808 (5th Cir. 1988)); Lay v. Anderson,
837 F.2d 231 (5th Cir. 1988).
only is this action malicious, it is also frivolous. Contrary
to the clear mandate of Rule 8(a)(2), Fed. R. Civ. P., to the
extent that Plaintiff's rambling, often incomprehensible
pleading can be deciphered at all, his principal complaint
appears to center on the manner in which one of his previous
cases, No. 16-CV-15866, was decided. A review of the record
in that case reveals that the matter was dismissed after
Plaintiff wholly failed to file memoranda in opposition to
the Defendants' motions to dismiss, opting instead to
file multiple, premature notices of appeal in spite of there
being no entry of a final judgment. (Rec. docs. 28, 30, 38,
39, 43, 44 in No. 16-CV-15866). Although Plaintiff was
specifically offered the opportunity to file a motion for
reconsideration of the order and reasons that disposed of
that case, he failed to avail himself of that opportunity,
choosing instead to file a fifth notice of
appeal that was subsequently dismissed for want of
prosecution. (Rec. docs. 44, 45, 48 in No. 16-CV-15866). When
judgment was finally entered in the matter, Plaintiff took no
further action whatsoever in the case. As Plaintiff was
proceeding pro se in that matter, these failures are
attributable to him alone. Obviously, the instant lawsuit
against Senior District Judge Lemelle is not the appropriate
substitute for the appellate rights that Plaintiff initially
but prematurely pursued and ultimately voluntarily abandoned.
Clerk of Court Blevins, the basis of Plaintiff's
complaint appears to be that the Clerk failed to enter a
default in No. 16-CV-15866 pursuant to Rule 55(a),
Fed.R.Civ.P. (Rec. doc. 1, pp. 5-8, 16). Plaintiff, however,
never filed a motion for the entry of a default in that case
as required by Rule 55(a), choosing instead to first move for
a default judgment, an error that was noted in the District
Judge's written decision disposing of the latter motion.
(Rec. docs. 25, 27 in No. 16-CV-15866). From a causation
standpoint, the Clerk cannot be held liable for failing to
act on a motion that Plaintiff never filed. As
Plaintiff's complaint lacks an arguable factual basis as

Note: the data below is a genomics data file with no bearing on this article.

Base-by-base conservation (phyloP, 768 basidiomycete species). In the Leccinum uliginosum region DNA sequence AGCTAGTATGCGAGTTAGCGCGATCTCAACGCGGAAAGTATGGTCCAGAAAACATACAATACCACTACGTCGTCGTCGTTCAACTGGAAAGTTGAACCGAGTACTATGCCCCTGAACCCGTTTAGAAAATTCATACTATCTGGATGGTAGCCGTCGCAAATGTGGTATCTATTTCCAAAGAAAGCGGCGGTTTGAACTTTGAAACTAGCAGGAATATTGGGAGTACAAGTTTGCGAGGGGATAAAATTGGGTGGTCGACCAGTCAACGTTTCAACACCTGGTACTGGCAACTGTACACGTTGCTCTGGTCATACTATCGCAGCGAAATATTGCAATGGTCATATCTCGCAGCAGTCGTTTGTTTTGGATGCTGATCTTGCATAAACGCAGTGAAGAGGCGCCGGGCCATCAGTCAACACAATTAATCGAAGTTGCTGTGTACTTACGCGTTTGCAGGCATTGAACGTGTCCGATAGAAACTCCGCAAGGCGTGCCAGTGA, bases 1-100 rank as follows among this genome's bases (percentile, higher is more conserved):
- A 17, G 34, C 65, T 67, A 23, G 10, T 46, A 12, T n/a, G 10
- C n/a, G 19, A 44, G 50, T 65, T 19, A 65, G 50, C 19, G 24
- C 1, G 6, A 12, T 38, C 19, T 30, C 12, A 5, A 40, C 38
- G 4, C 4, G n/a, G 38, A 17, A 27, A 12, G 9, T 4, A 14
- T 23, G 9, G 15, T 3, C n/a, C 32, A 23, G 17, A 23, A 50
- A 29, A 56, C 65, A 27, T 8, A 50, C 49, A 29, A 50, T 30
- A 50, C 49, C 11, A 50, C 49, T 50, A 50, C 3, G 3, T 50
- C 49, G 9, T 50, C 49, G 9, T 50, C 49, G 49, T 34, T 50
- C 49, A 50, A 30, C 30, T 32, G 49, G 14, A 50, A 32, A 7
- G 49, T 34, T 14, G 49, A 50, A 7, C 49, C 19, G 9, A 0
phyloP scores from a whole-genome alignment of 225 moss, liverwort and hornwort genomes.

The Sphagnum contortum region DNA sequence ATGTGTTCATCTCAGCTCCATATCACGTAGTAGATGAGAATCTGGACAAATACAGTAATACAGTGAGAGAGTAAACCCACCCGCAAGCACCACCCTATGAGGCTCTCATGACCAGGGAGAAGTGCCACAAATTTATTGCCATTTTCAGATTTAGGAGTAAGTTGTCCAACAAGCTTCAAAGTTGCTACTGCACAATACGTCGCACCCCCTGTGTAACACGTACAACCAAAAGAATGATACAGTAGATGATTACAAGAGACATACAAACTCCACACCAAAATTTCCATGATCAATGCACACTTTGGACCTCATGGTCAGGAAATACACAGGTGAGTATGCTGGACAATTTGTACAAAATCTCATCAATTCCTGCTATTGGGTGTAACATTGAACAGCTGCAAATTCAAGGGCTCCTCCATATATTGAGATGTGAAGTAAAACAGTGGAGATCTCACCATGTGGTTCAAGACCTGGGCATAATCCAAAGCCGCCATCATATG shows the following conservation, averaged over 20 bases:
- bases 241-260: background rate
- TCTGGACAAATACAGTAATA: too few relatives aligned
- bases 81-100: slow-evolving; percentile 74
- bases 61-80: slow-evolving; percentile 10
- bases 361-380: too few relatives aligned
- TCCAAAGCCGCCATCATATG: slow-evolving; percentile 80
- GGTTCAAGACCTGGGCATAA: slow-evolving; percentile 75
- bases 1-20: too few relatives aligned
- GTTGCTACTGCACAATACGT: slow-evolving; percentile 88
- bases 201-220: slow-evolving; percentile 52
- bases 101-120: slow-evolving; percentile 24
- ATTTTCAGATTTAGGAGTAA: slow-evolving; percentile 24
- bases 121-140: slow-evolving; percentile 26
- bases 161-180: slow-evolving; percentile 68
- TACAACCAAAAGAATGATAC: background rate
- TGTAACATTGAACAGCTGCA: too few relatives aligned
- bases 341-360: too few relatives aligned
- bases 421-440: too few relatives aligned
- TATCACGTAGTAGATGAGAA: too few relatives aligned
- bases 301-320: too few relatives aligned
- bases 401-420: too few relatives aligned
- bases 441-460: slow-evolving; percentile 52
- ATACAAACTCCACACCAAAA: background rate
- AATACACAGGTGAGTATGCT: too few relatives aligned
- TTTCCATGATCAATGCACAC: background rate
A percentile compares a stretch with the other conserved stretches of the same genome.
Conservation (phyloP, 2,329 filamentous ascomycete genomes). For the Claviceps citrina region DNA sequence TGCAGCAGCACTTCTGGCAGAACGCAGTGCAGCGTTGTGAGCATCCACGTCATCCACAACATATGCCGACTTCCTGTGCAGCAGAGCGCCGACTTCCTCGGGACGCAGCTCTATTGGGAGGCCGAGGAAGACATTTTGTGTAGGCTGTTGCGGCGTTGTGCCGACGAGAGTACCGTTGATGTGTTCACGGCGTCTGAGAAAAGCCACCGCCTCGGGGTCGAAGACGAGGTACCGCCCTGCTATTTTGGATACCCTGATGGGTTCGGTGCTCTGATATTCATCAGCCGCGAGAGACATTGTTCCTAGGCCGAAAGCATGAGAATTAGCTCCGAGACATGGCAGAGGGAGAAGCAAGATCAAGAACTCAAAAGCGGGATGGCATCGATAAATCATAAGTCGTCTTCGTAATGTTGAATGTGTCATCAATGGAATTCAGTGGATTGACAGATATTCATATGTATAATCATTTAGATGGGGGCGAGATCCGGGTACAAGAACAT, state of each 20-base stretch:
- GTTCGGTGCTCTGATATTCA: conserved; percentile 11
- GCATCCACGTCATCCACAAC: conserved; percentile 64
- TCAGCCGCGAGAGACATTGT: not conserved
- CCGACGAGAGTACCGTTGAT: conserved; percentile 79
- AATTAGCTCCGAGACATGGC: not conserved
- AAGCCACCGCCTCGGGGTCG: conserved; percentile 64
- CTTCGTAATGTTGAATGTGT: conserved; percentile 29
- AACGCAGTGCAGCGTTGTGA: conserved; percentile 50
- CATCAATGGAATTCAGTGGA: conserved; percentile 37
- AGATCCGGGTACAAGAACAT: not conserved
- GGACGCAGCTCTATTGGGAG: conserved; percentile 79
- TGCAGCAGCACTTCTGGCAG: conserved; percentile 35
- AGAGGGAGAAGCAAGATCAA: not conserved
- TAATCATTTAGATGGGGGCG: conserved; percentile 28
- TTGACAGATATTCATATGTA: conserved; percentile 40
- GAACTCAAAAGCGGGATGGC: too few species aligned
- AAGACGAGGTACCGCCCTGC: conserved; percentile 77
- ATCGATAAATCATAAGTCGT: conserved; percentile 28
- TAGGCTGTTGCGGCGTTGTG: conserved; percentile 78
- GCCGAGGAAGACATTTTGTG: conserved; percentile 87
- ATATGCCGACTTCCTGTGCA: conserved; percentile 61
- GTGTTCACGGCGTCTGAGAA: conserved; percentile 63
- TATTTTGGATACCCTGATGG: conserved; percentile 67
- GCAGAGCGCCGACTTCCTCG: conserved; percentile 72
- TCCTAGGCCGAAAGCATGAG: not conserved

to Clerk of Court Blevins, it is equally susceptible of
dismissal as frivolous on that basis. Booker, 2 F.3d
at 115 n. 6.
the statutory bases of liability cited by Plaintiff, 42
U.S.C. §§1983, 1985, and 1986, are not viable here.
The first-listed statute, §1983, is inapplicable as the
named Defendants in this matter are federal officials acting
pursuant to federal law and are not state actors acting under
color of state law, necessary requirements to the maintenance
of a lawsuit under §1983. Lyons v. Sheetz, 834
F.2d 493, 495 (5th Cir. 1987). In addition, Judge Lemelle is
absolutely immune from suit even if his acts are perceived by
Plaintiff to have been done erroneously, maliciously, or even
in excess of his authority. Stump v. Sparkman, 435
U.S. 349, 356, 98 S.Ct. 1099, 1104-05 (1978); Pierson v.
Ray, 386 U.S. 547, 553-54, 87 S.Ct. 1213, 1217-18
(1967); Mays v. Sudderth, 97 F.3d 107, 110-11
(5th Cir. 1996); Graves v. Hampton, 1
F.3d 315, 317 (5th Cir. 1993); Lyons, 834
F.2d at 495. To the extent that Plaintiff was dissatisfied
with the rulings that were made by Judge Lemelle in his prior
case, his recourse was to seek appellate review of the
rulings, not to sue the Judge on civil-rights grounds.
Boyd v. Vance, No. 09-CV-7643, 2010 WL 235031 at *2
(E.D. La. Jan. 13, 2010). Independent lawsuits against
presiding judges are not the appropriate vehicle for
disgruntled litigants to obtain a reversal of adverse
judgments. Montesano v. New York, No. 05-CV-9574,
05-CV-10624, 2006 WL 944285 at *4 (S.D.N.Y. Apr. 12,
2006)(“[n]either damages, injunctive nor declaratory
relief is available to be used as a vehicle for disgruntled
litigants to reverse adverse judgments.”); see also
Brandley v. Keeshan, 64 F.3d 196, 2001-01 (5th Cir.
1995), cert. denied, 516 U.S. 1129, 116 S.Ct. 947
(1996); Boyd v. Biggers, 31 F.3d 279, 284
(5th Cir. 1994); Dayse v. Schuldt, 894
F.2d 170, 172 (5th Cir. 1990); Wightman v.
Jones, 809 F.Supp. 474 (N.D. Tex. 1992).
to the second statutory basis for liability cited by
Plaintiff, §1985, subsection (1) is obviously
inapplicable here as there is no suggestion that the named
Defendants prevented Plaintiff from accepting, holding, or
discharging the duties of a public office. Subsection (2),
which prohibits the obstruction of justice by threatening a
party, witness, or juror from attending or testifying in any
court of the United States, is equally unavailing.
Garrison v. City of Texarkana, Texas, 910 F.Supp.
1196, 1205 (E.D. Tex. 1995). Finally, §1985(3) is
likewise inapplicable here as Plaintiff's complaint
contains no allegations of class-based invidious
discrimination, an indispensable component of that
subsection. Roe v. Abortion Abolition Society, 811
F.2d 931, 933-34 (5th Cir.), cert.
denied, 484 U.S. 848, 108 S.Ct. 145 (1987). See also
United Brotherhood of Carpenters, Local 610 v. Scott,
463 U.S. 825, 103 S.Ct. 3352 (1983); Eitel v.
Holland, 787 F.2d 995, 1000 (5th Cir. 1986). Without a
viable claim under §1985(3), the asserted cause of
action under §1986 also fails, §1986 being entirely
derivative from §1985. Shaw v. Garrison, 391
F.Supp. 1353, 1370 (E.D. La. 1975), aff'd, 545
F.2d 980 (5th Cir. 1977).
Plaintiffs reliance on various provisions of Title 18 of the
United States Code provides him no solace as those statutes
are criminal in nature and do not provide causes of action
which are enforceable by a private citizen in a civil
proceeding like this one. Hanna v. Home Ins. Co.,281 F.2d 298, 303 (5th Cir. 1960); D'Aquin
v. Landrieu, No. 16-CV-3862, 2016 WL 7178511 at *3 (E.D.
La. Dec. 9, 2016); Bailey v. Daniels, 679 F.Supp.2d
713, 716-17 (W.D. La. 2009). For all ...